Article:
DNA quirk could reveal mysteries of Newfoundland’s first settlers
ST. JOHN’S, N.L. — A Newfoundland genealogist has stumbled onto a rare and mysterious DNA quirk that he says could tell the untold story of the island’s first European settlers.
David Pike, a mathematics professor and genealogist, said the rare mitochondrial DNA profile caught his attention over a decade ago when it began popping up frequently in test results for a Newfoundland and Labrador genealogy project.
The profile — called H5a5, plus another unnamed mutation — is likely European in origin.
It has appeared in about 10 per cent of the 264 people across the province who have supplied mitochondrial DNA for the online project.
Compared to thousands of results from other countries, however, it’s extremely rare.
Only a handful of people from Europe — fewer than 10 — have been found to test positive for the specific profile, and almost all those have roots in Newfoundland and Labrador.
Pike said the results point to a possible “founder effect,” where a biological trait becomes commonplace when passed down from a small group of colonizing ancestors.
Genealogy is often pursued as a way to trace one’s own family roots, but Pike said this particular mystery could speak to the heritage of much of the province.
Even if individuals don’t carry the profile themselves, they could still descend from it.
“You talk to individual people, they have their individual genealogical mysteries,” Pike said. “This is one that’s broader, it’s at the level of population genetics.”
Canada’s youngest province was home to some of North America’s earliest European exploration, but it took a long time for Europeans to settle permanently on what was then a very isolated island.
The Norse established a temporary settlement in L’Anse aux Meadows in the late 10th century, and John Cabot arrived in 1497, followed by Portuguese and French explorers.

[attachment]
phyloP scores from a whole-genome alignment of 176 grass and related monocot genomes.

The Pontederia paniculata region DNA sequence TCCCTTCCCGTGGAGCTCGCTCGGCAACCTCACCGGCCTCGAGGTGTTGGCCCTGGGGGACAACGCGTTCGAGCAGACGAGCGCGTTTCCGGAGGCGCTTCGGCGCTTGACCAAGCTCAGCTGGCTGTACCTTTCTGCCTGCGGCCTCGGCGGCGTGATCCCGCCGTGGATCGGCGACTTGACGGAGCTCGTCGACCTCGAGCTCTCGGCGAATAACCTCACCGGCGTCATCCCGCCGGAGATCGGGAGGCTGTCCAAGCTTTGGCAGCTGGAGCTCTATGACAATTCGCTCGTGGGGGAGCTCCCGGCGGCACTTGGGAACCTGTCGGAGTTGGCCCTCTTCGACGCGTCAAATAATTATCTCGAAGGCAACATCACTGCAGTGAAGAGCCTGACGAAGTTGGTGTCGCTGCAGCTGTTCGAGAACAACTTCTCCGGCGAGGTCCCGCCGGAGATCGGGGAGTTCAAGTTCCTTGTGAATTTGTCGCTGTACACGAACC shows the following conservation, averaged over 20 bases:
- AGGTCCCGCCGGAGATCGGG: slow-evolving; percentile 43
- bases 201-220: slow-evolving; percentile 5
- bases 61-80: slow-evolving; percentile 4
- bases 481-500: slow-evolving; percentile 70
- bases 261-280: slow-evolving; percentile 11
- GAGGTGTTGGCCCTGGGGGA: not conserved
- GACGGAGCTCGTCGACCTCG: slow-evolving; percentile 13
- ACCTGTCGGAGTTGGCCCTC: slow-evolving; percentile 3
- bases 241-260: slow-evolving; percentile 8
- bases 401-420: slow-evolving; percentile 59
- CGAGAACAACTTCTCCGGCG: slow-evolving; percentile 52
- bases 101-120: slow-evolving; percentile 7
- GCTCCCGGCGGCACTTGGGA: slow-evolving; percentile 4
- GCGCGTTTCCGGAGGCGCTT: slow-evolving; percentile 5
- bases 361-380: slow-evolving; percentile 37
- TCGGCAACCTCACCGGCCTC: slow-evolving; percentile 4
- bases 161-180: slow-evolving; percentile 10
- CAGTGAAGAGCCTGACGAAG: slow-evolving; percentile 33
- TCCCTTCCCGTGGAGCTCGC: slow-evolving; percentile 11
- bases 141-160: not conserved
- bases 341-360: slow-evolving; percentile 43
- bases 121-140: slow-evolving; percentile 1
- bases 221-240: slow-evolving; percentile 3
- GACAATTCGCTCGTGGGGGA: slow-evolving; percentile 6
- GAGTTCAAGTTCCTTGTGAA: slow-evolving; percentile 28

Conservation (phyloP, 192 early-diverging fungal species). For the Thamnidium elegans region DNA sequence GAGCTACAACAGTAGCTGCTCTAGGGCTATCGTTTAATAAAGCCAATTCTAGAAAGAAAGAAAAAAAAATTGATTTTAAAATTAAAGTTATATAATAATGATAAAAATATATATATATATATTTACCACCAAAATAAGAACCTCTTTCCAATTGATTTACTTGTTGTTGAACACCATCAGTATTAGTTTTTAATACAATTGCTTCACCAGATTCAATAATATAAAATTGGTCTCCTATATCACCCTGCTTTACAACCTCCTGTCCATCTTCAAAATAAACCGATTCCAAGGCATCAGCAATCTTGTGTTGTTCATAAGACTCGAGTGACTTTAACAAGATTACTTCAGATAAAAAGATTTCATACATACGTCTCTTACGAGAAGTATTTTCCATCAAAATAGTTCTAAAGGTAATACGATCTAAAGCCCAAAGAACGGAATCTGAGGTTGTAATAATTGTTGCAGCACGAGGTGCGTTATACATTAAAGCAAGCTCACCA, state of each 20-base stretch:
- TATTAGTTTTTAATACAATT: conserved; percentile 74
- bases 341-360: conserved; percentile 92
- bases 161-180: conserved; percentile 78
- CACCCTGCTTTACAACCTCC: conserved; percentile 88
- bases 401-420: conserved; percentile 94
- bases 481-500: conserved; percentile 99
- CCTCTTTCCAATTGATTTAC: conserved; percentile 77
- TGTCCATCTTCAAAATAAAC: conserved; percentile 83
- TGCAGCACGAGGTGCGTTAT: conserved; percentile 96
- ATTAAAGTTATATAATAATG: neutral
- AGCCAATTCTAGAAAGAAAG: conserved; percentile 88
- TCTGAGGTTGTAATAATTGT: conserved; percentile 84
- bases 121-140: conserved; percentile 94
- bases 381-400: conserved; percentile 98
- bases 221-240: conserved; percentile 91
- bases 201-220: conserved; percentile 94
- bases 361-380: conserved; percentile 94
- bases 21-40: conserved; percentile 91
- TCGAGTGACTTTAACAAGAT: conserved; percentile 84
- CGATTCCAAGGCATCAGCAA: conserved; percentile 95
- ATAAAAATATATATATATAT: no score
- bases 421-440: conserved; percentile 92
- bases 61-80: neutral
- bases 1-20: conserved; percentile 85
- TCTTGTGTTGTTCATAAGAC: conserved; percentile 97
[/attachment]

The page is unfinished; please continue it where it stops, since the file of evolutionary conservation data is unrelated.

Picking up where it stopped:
The first British colonies were founded in the early 1600s, followed by the French, but Newfoundland had no sizable permanent settler population until after 1760, with an influx of English and Irish migrants whose descendants make up a large majority of the population today.
The island’s original inhabitants, the Beothuk, are widely believed to have become extinct in 1829, but the island has a continuing Mi’kmaq presence.
Pike says the mitochondrial DNA that has caught his attention is matrilineal, and he suspects it came from a woman who travelled to Newfoundland around the early 1600s and had daughters, who then passed the mitochondrial DNA down to their daughters, and so on.
The first woman’s identity and country of origin could reveal a previously unknown settler population, or at the very least shed light on the story of an unwittingly influential ancestor, Pike said.
“I think if we could pinpoint the arrival, the time in Newfoundland and Labrador and maybe the place and time of departure, I think it would give us brand new insight into the peopling of Newfoundland,” he said.
Tracing any one person through centuries is a difficult task, but it becomes even more challenging when that ancestor is a woman.
Genealogists often study church records and other such documents to get a sense of who lived where and when, but Pike said many of these in Newfoundland and Labrador don’t date back much earlier than the 1800s.
Records of early settlements are scant, and documents that do mention a woman often refer to her only by her husband’s name.
Surnames make the hunt for a source of a mitochondrial DNA profile even trickier, given historically, European and early immigrant women to Newfoundland took their husband’s names.
Pike said the mystery could be solved with time, luck and a wider pool of curious participants.
If someone matching the profile could trace their roots back to an older region outside of Newfoundland, that could lead to more research into their family history, possibly pointing to the missing puzzle piece.
“Maybe there will be a parish record entry from … 1610 or something saying Jane Doe, whoever she was, left this parish for Newfoundland,” Pike said.
“It’s going to take luck for that entry even to exist. Finding it, if it exists, is another piece of luck.”
Holly McKenzie-Sutter, The Canadian Press